Online School

First ABA-approved online J.D. program to debut next fall

Signage is seen outside of the American Bar Association (ABA) in Washington, D.C., U.S., May 10, 2021. REUTERS/Andrew Kelly

  • St. Mary’s University School of Law launching a five-year pilot program
  • The school hopes to enroll students from under-served parts of Texas and beyond

(Reuters) – St. Mary’s University School of Law next fall will launch the first fully online Juris Doctor program approved by the American Bar Association.

The San Antonio law school unveiled the pioneering program Tuesday, saying it planned to enroll 25 students in the first cohort of the five-year pilot program. Nearly a dozen law schools now offer hybrid J.D. programs, in which a large portion of coursework is delivered online but which still require students to spend some time on campus. St. Mary’s new program is the first ABA-approved program to offer all credit-bearing courses online by design. (A small number of online J.D. programs have been around for more than a decade but lack the ABA’s seal of approval.)

“We’ve got to get it right – not only for these 25 students, but for the schools that will follow us with their own programs and for the American Bar Association, for having the confidence in us to give us permission to try,” St. Mary’s Law Dean Patricia Roberts said in an interview.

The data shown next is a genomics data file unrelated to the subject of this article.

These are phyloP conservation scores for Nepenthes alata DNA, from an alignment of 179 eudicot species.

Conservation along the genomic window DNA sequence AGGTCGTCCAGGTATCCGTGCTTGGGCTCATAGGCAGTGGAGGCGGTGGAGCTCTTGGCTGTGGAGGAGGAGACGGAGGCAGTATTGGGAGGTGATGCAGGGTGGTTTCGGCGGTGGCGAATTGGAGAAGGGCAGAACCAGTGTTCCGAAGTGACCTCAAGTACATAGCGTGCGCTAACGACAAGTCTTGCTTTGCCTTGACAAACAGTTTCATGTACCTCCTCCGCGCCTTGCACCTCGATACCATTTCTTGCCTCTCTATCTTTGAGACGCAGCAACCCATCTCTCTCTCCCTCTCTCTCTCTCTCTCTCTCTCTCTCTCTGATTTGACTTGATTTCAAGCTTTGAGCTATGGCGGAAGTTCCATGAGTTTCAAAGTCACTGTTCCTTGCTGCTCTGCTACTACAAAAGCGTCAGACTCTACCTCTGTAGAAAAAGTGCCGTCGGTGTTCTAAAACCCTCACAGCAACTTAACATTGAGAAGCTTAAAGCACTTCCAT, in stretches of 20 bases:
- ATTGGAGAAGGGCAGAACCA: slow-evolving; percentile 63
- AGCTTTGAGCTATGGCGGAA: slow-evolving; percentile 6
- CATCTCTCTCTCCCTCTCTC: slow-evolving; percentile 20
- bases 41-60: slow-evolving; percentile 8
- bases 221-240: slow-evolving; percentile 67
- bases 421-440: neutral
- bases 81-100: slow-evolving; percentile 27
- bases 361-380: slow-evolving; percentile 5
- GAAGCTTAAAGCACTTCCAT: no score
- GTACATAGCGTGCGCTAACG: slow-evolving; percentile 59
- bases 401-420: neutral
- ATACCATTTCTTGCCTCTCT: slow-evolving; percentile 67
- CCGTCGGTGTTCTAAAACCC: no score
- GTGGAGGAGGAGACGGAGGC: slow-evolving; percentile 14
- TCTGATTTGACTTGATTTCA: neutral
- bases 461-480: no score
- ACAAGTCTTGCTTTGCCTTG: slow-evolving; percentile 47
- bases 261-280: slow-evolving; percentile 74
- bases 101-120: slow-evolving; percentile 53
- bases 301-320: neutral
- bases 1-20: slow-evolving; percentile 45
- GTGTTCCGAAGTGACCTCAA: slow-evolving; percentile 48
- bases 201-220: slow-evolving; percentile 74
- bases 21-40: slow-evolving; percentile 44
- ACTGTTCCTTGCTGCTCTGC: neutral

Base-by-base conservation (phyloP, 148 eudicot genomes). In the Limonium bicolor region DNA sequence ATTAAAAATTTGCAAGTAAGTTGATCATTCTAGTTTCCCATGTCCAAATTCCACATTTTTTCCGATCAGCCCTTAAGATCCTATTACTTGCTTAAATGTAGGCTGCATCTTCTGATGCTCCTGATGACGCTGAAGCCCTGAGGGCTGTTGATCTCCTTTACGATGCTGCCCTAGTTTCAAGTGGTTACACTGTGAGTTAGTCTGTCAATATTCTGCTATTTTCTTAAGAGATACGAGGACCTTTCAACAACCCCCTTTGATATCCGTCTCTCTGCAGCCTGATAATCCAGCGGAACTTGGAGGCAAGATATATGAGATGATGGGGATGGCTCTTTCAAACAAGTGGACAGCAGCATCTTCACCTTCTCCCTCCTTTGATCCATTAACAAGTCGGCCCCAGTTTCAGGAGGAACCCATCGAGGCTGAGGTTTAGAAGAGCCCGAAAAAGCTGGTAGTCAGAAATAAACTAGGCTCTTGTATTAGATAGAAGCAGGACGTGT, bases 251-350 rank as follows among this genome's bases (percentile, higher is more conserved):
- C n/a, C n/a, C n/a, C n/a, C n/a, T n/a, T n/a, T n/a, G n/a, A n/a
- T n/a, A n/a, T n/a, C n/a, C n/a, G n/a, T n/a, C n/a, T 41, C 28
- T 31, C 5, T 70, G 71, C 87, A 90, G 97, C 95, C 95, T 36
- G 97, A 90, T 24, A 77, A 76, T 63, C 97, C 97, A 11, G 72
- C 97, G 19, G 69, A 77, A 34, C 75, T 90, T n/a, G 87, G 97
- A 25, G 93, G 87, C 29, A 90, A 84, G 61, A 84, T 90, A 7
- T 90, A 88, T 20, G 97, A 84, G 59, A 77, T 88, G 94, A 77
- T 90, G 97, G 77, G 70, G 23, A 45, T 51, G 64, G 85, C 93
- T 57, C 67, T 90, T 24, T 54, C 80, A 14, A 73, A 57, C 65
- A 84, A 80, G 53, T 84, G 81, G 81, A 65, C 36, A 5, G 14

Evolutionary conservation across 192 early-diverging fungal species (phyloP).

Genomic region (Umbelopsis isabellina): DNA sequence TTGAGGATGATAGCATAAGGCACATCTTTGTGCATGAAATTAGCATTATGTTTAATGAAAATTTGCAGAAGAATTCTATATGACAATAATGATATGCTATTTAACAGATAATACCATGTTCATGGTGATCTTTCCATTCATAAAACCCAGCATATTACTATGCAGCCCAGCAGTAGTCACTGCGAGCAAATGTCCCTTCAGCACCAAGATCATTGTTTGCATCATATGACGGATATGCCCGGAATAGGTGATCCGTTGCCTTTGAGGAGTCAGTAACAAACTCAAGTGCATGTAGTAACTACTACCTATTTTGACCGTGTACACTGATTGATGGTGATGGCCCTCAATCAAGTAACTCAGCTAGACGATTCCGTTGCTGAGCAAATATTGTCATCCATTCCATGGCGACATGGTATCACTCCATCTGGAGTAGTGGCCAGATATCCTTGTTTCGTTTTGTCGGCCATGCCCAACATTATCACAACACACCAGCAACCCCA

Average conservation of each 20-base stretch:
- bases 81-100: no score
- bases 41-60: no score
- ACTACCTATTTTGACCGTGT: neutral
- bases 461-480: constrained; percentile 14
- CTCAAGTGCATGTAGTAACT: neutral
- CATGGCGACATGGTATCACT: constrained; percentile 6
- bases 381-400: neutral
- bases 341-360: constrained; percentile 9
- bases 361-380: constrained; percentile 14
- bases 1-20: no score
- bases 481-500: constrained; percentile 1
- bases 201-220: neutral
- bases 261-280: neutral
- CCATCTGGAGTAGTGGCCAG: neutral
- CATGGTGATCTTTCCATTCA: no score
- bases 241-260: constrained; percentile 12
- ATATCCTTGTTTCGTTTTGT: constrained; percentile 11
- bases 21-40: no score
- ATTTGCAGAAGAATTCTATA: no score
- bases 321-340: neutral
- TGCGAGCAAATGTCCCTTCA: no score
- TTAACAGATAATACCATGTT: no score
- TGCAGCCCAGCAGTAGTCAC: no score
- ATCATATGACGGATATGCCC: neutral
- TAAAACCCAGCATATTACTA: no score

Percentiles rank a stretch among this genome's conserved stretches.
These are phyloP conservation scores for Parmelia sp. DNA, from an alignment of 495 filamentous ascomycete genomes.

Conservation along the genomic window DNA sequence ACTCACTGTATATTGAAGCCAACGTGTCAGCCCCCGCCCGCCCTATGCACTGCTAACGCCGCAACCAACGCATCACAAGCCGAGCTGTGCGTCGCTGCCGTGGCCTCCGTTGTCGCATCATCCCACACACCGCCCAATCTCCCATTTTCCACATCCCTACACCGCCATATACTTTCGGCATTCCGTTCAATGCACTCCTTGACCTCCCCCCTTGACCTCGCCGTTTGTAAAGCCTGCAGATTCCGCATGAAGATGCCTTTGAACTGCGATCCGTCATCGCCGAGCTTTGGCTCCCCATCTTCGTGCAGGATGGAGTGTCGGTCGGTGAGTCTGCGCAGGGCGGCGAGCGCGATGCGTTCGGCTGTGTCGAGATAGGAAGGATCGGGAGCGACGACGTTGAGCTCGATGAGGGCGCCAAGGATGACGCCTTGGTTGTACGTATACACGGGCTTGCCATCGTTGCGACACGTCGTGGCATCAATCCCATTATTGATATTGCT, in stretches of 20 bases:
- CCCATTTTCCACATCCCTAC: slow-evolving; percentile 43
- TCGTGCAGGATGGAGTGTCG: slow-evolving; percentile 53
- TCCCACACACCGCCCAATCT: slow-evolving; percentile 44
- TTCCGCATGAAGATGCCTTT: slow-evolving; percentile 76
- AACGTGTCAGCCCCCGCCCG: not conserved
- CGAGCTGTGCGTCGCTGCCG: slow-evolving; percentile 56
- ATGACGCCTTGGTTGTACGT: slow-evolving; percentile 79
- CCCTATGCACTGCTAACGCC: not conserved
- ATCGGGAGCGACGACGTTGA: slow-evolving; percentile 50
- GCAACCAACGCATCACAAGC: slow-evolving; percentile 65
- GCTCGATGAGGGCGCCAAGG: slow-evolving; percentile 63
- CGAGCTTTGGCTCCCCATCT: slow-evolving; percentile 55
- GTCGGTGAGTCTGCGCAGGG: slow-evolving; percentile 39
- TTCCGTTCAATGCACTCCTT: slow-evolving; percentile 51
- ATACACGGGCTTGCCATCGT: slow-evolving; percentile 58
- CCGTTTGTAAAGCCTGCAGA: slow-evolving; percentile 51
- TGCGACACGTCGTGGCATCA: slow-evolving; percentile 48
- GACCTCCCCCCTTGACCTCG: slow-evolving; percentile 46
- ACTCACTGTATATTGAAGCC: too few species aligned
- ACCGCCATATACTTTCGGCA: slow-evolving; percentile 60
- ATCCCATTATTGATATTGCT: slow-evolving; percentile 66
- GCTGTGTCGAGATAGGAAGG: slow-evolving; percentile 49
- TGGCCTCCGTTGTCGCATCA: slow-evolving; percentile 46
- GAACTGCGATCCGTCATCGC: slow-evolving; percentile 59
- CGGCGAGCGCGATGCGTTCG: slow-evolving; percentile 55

The online J.D. will take about four years to complete, and tuition will be comparable to the school’s existing in-person part-time program, which is currently $26,594. The first-year courses will be 50% asynchronous, meaning students can complete them on their own schedules, while the other half will be delivered in real time online.

Roberts first asked her faculty to weigh the possibility of offering a hybrid J.D. program in August 2020, spurred, she said, not by the pandemic-induced move to online classes but because St. Mary’s has offered an online Master of Jurisprudence for five years. That meant the school already had professors with experience teaching online, Roberts said, noting that now the entire faculty has completed training in online teaching.

She said the school initially saw enhanced online offerings as a way to expand access to legal education for people in the under-served areas of South Texas and the Rio Grande Valley, where there are no law schools. (Texas lawmakers have long discussed the possibility of a new law school in El Paso.) But the faculty committee quickly proposed the idea of a fully online program instead of a hybrid, arguing that requiring students to come to campus on a regular basis undermined its access and affordability goals.

The ABA approved St. Mary’s application for a waiver of its distance education limits in May, but the school did not release any information about its plans until this week. The ABA has in recent years been increasing the number of credits a J.D. student may earn online. Currently, J.D. students may take up to a third of their credits online, which translates to about 30 credit hours at most schools. Any J.D. program that exceeds those online hours must obtain special permission from the ABA. (The ABA has allowed law schools to exceed those distance education limits during the pandemic.)

Roberts said she believes the pandemic made the ABA more receptive to the idea of a fully online J.D. program, and she expects other schools to roll out similar programs in the coming years. St. Mary’s has pledged to provide the ABA with detailed data on the academic and bar exam performance of the online J.D. cohort.

“We talked about it and thought, ‘Well, somebody’s going to be first,’” Roberts said. “We might as well try it.”

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Reporting by Karen Sloan